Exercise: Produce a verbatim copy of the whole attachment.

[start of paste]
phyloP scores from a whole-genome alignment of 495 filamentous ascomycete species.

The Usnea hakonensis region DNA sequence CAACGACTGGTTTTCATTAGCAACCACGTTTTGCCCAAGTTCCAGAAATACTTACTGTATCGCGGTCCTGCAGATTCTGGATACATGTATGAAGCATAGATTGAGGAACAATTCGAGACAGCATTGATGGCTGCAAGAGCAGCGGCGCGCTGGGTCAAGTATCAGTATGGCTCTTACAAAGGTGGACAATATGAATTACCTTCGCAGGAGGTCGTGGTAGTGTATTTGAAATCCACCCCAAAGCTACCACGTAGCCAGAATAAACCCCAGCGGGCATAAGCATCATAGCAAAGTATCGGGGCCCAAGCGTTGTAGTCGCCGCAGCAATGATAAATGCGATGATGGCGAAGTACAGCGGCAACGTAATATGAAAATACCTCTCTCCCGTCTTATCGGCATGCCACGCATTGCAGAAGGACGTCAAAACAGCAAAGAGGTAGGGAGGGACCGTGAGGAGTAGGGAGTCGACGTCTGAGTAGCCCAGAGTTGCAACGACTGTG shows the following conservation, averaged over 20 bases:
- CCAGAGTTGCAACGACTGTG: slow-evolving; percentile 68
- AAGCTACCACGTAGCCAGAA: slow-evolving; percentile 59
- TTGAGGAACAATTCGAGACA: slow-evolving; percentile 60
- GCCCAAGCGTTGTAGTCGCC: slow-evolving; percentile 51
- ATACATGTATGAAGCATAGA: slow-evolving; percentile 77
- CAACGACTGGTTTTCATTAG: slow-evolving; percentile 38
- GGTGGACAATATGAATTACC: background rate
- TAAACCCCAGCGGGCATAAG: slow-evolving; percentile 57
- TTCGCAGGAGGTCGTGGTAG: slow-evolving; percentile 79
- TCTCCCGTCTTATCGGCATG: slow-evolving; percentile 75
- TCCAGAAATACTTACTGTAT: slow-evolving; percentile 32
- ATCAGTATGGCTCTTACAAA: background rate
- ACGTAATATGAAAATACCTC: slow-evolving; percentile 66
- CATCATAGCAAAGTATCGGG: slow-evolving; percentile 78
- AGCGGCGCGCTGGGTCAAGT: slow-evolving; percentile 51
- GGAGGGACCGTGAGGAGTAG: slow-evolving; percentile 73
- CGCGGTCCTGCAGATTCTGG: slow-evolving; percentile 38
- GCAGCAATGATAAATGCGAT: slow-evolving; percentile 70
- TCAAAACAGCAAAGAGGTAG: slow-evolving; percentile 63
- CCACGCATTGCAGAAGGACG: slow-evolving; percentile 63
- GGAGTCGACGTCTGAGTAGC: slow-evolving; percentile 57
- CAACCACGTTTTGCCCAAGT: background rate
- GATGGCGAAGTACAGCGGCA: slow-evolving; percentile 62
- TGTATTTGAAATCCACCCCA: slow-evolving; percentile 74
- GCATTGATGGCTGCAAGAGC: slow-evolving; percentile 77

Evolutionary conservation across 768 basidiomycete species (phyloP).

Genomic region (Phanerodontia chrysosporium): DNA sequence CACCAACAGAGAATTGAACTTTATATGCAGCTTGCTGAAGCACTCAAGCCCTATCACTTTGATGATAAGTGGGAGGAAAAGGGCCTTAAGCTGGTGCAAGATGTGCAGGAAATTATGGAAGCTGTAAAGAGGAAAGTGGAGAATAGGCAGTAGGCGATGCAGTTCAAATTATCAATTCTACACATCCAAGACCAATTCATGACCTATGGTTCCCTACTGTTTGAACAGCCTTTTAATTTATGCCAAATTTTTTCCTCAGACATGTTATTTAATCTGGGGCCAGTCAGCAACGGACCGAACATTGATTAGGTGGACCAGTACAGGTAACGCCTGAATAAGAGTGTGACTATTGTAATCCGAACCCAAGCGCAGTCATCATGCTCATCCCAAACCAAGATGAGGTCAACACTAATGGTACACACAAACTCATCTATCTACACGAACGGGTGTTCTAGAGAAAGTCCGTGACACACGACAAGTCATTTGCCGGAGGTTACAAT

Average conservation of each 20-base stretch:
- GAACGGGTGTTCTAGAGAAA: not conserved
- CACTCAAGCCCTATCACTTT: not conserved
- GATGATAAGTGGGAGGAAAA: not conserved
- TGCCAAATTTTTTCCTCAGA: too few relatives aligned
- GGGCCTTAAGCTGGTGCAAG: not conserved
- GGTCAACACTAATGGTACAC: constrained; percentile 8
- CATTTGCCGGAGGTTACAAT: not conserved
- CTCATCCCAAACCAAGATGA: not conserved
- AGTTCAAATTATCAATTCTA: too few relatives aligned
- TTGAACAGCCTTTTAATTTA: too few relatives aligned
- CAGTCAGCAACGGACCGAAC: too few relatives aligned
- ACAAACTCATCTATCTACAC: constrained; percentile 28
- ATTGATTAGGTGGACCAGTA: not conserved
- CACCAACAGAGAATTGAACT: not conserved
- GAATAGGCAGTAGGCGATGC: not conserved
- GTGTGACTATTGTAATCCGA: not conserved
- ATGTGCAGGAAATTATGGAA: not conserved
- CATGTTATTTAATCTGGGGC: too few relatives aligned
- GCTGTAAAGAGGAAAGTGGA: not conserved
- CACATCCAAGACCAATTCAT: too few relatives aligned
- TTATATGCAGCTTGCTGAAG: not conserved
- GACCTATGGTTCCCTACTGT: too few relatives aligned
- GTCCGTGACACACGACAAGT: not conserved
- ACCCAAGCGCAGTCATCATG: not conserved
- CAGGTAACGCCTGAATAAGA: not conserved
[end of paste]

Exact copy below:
phyloP scores from a whole-genome alignment of 495 filamentous ascomycete species.

The Usnea hakonensis region DNA sequence CAACGACTGGTTTTCATTAGCAACCACGTTTTGCCCAAGTTCCAGAAATACTTACTGTATCGCGGTCCTGCAGATTCTGGATACATGTATGAAGCATAGATTGAGGAACAATTCGAGACAGCATTGATGGCTGCAAGAGCAGCGGCGCGCTGGGTCAAGTATCAGTATGGCTCTTACAAAGGTGGACAATATGAATTACCTTCGCAGGAGGTCGTGGTAGTGTATTTGAAATCCACCCCAAAGCTACCACGTAGCCAGAATAAACCCCAGCGGGCATAAGCATCATAGCAAAGTATCGGGGCCCAAGCGTTGTAGTCGCCGCAGCAATGATAAATGCGATGATGGCGAAGTACAGCGGCAACGTAATATGAAAATACCTCTCTCCCGTCTTATCGGCATGCCACGCATTGCAGAAGGACGTCAAAACAGCAAAGAGGTAGGGAGGGACCGTGAGGAGTAGGGAGTCGACGTCTGAGTAGCCCAGAGTTGCAACGACTGTG shows the following conservation, averaged over 20 bases:
- CCAGAGTTGCAACGACTGTG: slow-evolving; percentile 68
- AAGCTACCACGTAGCCAGAA: slow-evolving; percentile 59
- TTGAGGAACAATTCGAGACA: slow-evolving; percentile 60
- GCCCAAGCGTTGTAGTCGCC: slow-evolving; percentile 51
- ATACATGTATGAAGCATAGA: slow-evolving; percentile 77
- CAACGACTGGTTTTCATTAG: slow-evolving; percentile 38
- GGTGGACAATATGAATTACC: background rate
- TAAACCCCAGCGGGCATAAG: slow-evolving; percentile 57
- TTCGCAGGAGGTCGTGGTAG: slow-evolving; percentile 79
- TCTCCCGTCTTATCGGCATG: slow-evolving; percentile 75
- TCCAGAAATACTTACTGTAT: slow-evolving; percentile 32
- ATCAGTATGGCTCTTACAAA: background rate
- ACGTAATATGAAAATACCTC: slow-evolving; percentile 66
- CATCATAGCAAAGTATCGGG: slow-evolving; percentile 78
- AGCGGCGCGCTGGGTCAAGT: slow-evolving; percentile 51
- GGAGGGACCGTGAGGAGTAG: slow-evolving; percentile 73
- CGCGGTCCTGCAGATTCTGG: slow-evolving; percentile 38
- GCAGCAATGATAAATGCGAT: slow-evolving; percentile 70
- TCAAAACAGCAAAGAGGTAG: slow-evolving; percentile 63
- CCACGCATTGCAGAAGGACG: slow-evolving; percentile 63
- GGAGTCGACGTCTGAGTAGC: slow-evolving; percentile 57
- CAACCACGTTTTGCCCAAGT: background rate
- GATGGCGAAGTACAGCGGCA: slow-evolving; percentile 62
- TGTATTTGAAATCCACCCCA: slow-evolving; percentile 74
- GCATTGATGGCTGCAAGAGC: slow-evolving; percentile 77

Evolutionary conservation across 768 basidiomycete species (phyloP).

Genomic region (Phanerodontia chrysosporium): DNA sequence CACCAACAGAGAATTGAACTTTATATGCAGCTTGCTGAAGCACTCAAGCCCTATCACTTTGATGATAAGTGGGAGGAAAAGGGCCTTAAGCTGGTGCAAGATGTGCAGGAAATTATGGAAGCTGTAAAGAGGAAAGTGGAGAATAGGCAGTAGGCGATGCAGTTCAAATTATCAATTCTACACATCCAAGACCAATTCATGACCTATGGTTCCCTACTGTTTGAACAGCCTTTTAATTTATGCCAAATTTTTTCCTCAGACATGTTATTTAATCTGGGGCCAGTCAGCAACGGACCGAACATTGATTAGGTGGACCAGTACAGGTAACGCCTGAATAAGAGTGTGACTATTGTAATCCGAACCCAAGCGCAGTCATCATGCTCATCCCAAACCAAGATGAGGTCAACACTAATGGTACACACAAACTCATCTATCTACACGAACGGGTGTTCTAGAGAAAGTCCGTGACACACGACAAGTCATTTGCCGGAGGTTACAAT

Average conservation of each 20-base stretch:
- GAACGGGTGTTCTAGAGAAA: not conserved
- CACTCAAGCCCTATCACTTT: not conserved
- GATGATAAGTGGGAGGAAAA: not conserved
- TGCCAAATTTTTTCCTCAGA: too few relatives aligned
- GGGCCTTAAGCTGGTGCAAG: not conserved
- GGTCAACACTAATGGTACAC: constrained; percentile 8
- CATTTGCCGGAGGTTACAAT: not conserved
- CTCATCCCAAACCAAGATGA: not conserved
- AGTTCAAATTATCAATTCTA: too few relatives aligned
- TTGAACAGCCTTTTAATTTA: too few relatives aligned
- CAGTCAGCAACGGACCGAAC: too few relatives aligned
- ACAAACTCATCTATCTACAC: constrained; percentile 28
- ATTGATTAGGTGGACCAGTA: not conserved
- CACCAACAGAGAATTGAACT: not conserved
- GAATAGGCAGTAGGCGATGC: not conserved
- GTGTGACTATTGTAATCCGA: not conserved
- ATGTGCAGGAAATTATGGAA: not conserved
- CATGTTATTTAATCTGGGGC: too few relatives aligned
- GCTGTAAAGAGGAAAGTGGA: not conserved
- CACATCCAAGACCAATTCAT: too few relatives aligned
- TTATATGCAGCTTGCTGAAG: not conserved
- GACCTATGGTTCCCTACTGT: too few relatives aligned
- GTCCGTGACACACGACAAGT: not conserved
- ACCCAAGCGCAGTCATCATG: not conserved
- CAGGTAACGCCTGAATAAGA: not conserved